1921
Volume 68, Issue 5
  • ISSN: 0002-9637
  • E-ISSN: 1476-1645

Abstract

The OptiMAL test detects both and malaria infections. In this study, we evaluated the performance of the OptiMAL test at the Basic Health Units (BHUs) and the District Health Quarter (DHQ) Center in rural villages of Punjab, Pakistan that provide minimal health services. Two sets of blood specimens obtained from 930 suspected malaria patients attending these BHUs were tested at BHUs and the DHQ Center by microscopy and the OptiMAL test. At the BHUs, 231 (25%) of the patients were positive by microscopy and 278 (30%) patients tested positive by the OptiMAL test. At the DHQ Center, microscopic analysis of a second set of specimens from the same patients confirmed the malaria infection in 386 (42%) patients and the OptiMAL test result was positive in 300 (32%) patients. To determine the performance of OptiMAL test at the BHUs and the DHQ Center, all data were compared with microscopy results obtained at the DHQ Center. The OptiMAL test results for at the BHUs were comparable to those of the OptiMAL test at the DHQ Center. However, the sensitivity, positive predictive value (PPV), and negative predictive value (NPV) of the OptiMAL test were considerably lower for infections than for infections, irrespective of whether the test was performed at the BHUs or at the DHQ Center (: sensitivity = 78–85%, PPV = 89–97%, NPV = 96–98%; : sensitivity = 61–76%, PPV = 88–95%, NPV = 90–93%). The OptiMAL test also detected a number of false-positive and false-negative results at both the BHUs and the DHQ Center. The false-positive results ranged from 1% to 2%; however, the number of false-negative results was much higher (BHUs: = 22%, = 39%; DHQ Center: = 15%, = 24%). In conclusion, these results, when combined with other advantages of the OptiMAL test, suggest that this test can be used by relatively inexperienced persons to diagnose malaria infection in rural areas where facilities for microscopy are not available.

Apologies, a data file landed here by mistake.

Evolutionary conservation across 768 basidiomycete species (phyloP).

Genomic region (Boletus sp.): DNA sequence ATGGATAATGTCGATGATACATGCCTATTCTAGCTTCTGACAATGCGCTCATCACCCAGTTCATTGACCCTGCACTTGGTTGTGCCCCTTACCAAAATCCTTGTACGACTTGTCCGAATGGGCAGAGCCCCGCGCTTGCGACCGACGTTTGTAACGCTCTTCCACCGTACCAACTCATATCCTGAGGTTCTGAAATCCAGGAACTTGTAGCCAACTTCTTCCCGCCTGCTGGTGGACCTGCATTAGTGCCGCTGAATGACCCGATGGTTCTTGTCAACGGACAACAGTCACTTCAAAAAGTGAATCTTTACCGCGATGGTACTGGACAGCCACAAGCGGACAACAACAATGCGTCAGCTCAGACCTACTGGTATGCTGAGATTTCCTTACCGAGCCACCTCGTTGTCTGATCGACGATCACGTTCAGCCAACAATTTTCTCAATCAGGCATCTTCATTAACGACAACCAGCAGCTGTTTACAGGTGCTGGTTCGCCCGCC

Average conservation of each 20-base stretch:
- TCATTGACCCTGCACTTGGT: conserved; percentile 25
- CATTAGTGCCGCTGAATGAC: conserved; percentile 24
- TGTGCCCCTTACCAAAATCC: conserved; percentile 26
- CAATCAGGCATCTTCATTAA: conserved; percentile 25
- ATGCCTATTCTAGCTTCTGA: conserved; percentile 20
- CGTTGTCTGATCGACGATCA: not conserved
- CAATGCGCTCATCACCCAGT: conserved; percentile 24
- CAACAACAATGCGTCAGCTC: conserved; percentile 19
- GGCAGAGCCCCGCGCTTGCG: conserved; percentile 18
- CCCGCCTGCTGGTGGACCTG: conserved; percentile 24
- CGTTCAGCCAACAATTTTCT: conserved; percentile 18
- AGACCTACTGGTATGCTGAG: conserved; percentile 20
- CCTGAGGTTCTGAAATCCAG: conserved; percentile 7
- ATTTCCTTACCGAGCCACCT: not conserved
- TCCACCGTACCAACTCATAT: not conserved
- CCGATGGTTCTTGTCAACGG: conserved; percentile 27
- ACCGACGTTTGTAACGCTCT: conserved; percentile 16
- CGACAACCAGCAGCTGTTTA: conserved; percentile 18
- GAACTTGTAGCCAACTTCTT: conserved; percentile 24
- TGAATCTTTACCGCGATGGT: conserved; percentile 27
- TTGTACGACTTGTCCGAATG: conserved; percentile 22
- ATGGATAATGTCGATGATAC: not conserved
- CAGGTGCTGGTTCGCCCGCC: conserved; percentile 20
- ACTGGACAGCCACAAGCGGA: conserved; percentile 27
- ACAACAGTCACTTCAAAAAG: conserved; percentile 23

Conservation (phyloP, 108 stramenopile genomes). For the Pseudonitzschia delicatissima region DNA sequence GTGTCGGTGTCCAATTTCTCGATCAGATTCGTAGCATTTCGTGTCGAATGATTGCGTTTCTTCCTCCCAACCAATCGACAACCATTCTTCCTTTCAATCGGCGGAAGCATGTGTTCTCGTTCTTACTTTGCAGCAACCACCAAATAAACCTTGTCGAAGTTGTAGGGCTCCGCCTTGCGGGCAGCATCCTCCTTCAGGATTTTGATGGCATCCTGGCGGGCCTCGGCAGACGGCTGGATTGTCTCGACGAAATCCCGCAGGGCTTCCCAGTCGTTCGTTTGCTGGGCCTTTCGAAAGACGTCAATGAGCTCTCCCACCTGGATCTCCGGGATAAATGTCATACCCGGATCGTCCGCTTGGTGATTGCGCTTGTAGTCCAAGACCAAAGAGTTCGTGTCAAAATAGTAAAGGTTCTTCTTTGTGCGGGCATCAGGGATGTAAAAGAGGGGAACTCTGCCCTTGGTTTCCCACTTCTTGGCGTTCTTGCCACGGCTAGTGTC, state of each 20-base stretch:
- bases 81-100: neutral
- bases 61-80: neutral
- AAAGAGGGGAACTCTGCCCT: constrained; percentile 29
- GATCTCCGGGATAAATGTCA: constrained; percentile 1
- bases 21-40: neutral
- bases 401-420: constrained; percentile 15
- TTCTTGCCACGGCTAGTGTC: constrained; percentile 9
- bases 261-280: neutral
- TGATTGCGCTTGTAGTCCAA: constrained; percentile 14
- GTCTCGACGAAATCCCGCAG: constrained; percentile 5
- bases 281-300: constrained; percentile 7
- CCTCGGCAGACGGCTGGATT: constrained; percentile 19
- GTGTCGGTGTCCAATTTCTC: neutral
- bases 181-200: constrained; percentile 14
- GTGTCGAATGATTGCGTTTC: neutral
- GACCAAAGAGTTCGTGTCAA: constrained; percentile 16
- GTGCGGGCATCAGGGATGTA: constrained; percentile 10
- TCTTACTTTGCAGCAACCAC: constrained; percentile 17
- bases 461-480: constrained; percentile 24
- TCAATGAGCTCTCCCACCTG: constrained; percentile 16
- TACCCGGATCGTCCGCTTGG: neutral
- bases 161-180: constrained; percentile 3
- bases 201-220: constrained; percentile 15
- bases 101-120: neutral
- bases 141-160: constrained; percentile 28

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2003-05-01
2017-09-19
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  • Received : 24 Aug 2002
  • Accepted : 23 Dec 2002

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